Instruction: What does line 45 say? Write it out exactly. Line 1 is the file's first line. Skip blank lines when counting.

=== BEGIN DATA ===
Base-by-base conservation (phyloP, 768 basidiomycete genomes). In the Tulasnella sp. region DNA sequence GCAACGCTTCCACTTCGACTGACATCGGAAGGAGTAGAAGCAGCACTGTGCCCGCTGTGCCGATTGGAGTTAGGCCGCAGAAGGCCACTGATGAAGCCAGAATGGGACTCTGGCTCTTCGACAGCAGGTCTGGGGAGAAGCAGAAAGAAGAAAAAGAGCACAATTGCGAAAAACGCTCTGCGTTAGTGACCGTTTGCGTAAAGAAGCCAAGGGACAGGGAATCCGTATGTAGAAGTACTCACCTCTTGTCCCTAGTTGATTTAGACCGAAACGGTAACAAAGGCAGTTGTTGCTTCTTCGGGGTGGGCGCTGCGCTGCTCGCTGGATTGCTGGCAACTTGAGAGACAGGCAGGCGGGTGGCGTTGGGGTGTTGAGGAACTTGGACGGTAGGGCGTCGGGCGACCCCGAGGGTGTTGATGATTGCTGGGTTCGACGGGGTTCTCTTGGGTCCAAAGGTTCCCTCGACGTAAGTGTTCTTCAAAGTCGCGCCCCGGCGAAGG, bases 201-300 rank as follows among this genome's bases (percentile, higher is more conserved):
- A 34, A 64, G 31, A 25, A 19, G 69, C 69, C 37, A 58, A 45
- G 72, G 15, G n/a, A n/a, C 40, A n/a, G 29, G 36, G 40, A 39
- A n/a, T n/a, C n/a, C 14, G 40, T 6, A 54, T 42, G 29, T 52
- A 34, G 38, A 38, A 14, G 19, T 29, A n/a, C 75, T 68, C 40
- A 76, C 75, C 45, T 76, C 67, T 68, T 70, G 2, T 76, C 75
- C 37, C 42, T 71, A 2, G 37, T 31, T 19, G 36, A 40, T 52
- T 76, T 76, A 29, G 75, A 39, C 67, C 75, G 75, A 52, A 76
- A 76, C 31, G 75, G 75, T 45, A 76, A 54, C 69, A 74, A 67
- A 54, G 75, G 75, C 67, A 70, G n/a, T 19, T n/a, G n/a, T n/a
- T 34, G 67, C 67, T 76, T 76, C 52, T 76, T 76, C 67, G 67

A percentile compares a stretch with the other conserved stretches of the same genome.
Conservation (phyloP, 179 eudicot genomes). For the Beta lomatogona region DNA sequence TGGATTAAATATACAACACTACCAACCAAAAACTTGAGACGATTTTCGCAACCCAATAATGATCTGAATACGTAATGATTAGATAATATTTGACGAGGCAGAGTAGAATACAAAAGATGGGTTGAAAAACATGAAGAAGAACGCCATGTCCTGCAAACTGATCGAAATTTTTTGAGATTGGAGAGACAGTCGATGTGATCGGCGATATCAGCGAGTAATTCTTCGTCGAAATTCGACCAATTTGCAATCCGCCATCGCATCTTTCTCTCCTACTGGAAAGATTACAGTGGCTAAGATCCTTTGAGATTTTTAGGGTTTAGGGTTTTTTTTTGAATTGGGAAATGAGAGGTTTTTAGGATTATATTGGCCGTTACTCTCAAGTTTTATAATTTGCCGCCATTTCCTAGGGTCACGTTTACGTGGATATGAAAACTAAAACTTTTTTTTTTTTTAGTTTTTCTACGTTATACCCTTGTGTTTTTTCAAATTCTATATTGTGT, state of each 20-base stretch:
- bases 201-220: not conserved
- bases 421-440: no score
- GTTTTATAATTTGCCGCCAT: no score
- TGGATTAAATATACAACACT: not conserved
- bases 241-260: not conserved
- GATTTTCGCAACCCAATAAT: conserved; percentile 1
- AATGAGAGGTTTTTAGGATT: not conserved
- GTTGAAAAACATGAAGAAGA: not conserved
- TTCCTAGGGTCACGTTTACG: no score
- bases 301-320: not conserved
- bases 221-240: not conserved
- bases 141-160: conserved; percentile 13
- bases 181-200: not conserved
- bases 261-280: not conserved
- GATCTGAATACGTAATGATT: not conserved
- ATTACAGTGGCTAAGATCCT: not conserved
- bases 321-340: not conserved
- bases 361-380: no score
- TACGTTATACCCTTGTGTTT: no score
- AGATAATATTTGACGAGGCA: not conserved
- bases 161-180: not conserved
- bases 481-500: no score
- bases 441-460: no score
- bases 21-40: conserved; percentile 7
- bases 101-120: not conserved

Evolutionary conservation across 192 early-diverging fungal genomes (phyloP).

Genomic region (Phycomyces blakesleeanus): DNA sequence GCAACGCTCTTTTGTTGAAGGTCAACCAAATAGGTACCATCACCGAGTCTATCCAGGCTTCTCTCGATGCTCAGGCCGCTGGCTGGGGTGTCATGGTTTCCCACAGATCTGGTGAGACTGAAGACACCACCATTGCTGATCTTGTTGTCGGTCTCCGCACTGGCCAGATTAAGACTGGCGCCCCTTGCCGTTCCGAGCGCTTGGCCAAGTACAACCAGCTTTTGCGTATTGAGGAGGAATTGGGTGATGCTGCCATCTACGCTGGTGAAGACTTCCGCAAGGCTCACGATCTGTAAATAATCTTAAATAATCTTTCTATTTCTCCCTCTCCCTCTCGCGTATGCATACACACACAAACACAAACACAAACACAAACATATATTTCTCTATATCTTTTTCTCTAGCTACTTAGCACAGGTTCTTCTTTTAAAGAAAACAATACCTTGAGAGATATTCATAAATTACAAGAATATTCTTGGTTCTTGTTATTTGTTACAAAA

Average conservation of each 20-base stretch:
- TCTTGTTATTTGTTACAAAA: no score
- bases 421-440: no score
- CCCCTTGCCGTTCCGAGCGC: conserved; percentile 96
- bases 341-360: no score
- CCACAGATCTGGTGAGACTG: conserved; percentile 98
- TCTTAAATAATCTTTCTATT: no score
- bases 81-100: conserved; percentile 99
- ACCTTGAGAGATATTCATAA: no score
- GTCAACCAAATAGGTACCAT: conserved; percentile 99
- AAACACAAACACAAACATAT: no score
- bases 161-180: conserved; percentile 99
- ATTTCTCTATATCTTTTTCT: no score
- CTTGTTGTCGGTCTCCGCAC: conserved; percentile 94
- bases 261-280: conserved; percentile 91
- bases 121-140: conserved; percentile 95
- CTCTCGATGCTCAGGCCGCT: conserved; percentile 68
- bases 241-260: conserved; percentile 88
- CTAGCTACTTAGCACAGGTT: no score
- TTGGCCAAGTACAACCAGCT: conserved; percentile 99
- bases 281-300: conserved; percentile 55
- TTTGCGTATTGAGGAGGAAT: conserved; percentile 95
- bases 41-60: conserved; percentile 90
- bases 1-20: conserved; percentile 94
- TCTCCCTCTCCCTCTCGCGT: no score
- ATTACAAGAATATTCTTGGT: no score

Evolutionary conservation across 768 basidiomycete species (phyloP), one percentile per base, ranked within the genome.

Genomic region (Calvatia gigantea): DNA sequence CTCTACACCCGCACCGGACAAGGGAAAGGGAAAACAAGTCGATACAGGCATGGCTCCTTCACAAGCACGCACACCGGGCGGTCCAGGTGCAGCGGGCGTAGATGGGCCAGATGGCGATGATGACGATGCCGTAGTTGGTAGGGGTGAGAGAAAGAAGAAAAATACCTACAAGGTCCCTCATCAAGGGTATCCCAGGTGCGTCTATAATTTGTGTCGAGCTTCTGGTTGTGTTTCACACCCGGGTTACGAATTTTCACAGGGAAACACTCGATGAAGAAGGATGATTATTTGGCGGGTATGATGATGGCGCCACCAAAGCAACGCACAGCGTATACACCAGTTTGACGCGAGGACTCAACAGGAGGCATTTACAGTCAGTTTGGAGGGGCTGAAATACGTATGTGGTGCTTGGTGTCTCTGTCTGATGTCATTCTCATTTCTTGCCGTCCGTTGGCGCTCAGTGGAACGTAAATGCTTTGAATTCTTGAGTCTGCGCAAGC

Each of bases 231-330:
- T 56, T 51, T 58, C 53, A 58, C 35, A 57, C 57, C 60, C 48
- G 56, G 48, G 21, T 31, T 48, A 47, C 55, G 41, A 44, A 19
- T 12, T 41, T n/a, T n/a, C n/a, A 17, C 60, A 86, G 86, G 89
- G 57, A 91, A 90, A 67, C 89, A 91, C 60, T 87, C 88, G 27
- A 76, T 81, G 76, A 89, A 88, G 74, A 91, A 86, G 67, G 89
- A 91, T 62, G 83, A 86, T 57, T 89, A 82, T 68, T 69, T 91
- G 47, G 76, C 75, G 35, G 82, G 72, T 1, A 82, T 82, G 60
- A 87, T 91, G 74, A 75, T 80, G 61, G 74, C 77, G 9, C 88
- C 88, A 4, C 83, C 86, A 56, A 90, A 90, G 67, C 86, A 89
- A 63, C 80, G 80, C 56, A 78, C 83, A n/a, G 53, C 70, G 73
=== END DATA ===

- bases 341-360: no score